TABLE 1
www.frontiersin.org

TABLE 1. Bacterial strains and plasmids used in this study.

To construct plasmid pBBRcrp, the crp gene was amplified using Phusion High-Fidelity DNA polymerase (New England Biolabs, Beverly, MA, United States) and primers crp-F-EcoRI and crp-R-BamHI (Supplementary Table S1). The PCR product was digested using EcoRI and BamHI, and cloned between the corresponding sites of pBBR1MCS-5 (Kovach et al., 1995). To construct plasmid pBBRdld, the dld gene was amplified using primers dld-F-BamHI and dld-R-XbaI (Supplementary Table S1). The PCR product was digested using BamHI and XbaI, and cloned between the corresponding sites of pBBR1MCS-2 (Kovach et al., 1995). The resulting plasmids, pBBRcrp and pBBRdld, were introduced into Δcrp cells by filter mating with E. coli WM6026 (Kouzuma et al., 2010).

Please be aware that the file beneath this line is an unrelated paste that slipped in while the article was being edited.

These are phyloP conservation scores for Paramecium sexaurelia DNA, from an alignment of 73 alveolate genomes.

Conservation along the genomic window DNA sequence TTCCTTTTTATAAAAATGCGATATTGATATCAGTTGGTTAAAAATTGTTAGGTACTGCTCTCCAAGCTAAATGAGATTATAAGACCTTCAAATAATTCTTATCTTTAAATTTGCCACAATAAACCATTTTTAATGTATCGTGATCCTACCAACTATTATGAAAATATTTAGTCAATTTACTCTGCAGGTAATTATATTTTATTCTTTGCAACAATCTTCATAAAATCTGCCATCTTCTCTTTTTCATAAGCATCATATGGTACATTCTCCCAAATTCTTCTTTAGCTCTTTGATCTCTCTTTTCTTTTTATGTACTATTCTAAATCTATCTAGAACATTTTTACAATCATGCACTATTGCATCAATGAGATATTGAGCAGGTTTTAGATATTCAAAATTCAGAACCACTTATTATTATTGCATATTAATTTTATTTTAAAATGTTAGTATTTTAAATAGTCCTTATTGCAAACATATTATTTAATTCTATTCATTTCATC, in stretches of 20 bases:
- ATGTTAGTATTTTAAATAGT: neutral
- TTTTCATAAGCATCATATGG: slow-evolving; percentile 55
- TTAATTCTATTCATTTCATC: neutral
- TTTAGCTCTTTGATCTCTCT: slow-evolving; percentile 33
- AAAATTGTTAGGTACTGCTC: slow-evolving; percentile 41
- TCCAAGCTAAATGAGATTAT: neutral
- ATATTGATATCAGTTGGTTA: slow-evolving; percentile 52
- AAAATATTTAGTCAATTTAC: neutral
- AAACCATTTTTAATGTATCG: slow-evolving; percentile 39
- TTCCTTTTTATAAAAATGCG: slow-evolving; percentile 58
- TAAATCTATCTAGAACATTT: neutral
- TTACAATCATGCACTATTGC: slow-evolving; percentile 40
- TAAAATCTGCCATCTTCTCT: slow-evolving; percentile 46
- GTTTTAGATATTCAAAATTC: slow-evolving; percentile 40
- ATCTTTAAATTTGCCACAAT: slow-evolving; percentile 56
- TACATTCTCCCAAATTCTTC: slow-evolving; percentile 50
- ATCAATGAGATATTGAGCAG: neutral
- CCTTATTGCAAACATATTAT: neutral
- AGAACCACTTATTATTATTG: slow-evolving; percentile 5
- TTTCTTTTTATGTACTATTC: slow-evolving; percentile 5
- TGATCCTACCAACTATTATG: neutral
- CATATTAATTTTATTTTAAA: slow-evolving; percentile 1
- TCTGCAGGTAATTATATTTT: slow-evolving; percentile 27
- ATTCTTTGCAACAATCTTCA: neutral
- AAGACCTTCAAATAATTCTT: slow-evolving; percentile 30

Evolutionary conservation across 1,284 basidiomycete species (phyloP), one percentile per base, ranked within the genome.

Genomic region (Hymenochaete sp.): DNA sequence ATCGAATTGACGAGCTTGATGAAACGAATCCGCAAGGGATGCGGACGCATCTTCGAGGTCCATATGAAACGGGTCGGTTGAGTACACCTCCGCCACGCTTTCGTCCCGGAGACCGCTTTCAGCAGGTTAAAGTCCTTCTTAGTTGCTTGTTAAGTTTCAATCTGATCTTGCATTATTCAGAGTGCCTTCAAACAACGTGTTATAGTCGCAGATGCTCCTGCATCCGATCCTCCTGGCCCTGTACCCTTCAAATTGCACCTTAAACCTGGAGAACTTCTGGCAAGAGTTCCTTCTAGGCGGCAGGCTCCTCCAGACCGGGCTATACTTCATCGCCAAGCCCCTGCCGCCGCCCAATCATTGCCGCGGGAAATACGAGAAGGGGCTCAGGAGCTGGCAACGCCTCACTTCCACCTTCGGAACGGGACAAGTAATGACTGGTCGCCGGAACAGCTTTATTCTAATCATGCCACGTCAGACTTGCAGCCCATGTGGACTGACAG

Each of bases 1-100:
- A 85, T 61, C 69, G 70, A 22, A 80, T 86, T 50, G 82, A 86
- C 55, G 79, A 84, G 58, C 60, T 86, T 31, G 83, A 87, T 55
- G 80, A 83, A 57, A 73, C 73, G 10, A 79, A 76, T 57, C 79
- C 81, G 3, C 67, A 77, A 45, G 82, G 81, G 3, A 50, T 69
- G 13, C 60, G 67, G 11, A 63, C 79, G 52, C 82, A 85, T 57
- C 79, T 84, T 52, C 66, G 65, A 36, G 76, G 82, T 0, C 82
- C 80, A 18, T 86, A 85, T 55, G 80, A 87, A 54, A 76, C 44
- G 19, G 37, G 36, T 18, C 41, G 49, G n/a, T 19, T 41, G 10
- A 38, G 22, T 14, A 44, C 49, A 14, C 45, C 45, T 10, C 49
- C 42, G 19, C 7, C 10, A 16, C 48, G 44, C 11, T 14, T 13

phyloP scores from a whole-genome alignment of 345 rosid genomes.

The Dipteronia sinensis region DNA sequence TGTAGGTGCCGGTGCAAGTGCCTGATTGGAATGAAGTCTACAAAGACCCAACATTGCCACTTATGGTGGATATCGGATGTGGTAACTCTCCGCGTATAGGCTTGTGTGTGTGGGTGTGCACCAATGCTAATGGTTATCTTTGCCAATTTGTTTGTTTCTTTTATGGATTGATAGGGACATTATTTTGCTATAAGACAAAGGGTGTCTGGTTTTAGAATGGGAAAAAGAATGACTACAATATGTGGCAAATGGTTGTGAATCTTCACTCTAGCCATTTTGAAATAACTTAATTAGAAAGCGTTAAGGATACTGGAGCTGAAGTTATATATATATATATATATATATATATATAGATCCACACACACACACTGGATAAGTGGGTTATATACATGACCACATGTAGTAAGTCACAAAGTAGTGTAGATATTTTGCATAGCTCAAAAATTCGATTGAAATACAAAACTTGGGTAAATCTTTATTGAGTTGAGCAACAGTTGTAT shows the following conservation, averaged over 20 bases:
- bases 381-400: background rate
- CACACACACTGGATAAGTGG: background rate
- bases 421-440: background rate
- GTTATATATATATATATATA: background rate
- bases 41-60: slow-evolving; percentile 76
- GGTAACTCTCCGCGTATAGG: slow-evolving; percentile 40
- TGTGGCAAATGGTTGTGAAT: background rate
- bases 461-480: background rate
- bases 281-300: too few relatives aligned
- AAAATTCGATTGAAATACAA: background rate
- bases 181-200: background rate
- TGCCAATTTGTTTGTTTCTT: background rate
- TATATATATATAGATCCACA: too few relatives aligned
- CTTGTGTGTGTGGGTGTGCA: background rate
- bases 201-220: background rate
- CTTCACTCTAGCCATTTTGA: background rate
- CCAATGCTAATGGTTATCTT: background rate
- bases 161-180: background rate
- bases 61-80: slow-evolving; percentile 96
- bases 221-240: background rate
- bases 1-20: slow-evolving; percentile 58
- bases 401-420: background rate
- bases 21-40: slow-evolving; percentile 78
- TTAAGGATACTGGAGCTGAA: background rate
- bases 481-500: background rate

Measurements of D- and L-Lactate

Concentrations of D- and L-lactate in culture supernatants were determined according to a method described previously (Nakagawa et al., 2015). S. oneidensis strains were cultivated in liquid MM until a stationary growth phase, and cells were removed by filtration through a membrane filter unit (0.20 μm pore size, DISMIC-13JP; Advantec, Tokyo, Japan). Concentrations of D- and L-lactate in the filtrate were measured using F-kit reagents (J. K. International, Tokyo, Japan) according to the manufacturer’s instructions.

RNA Extraction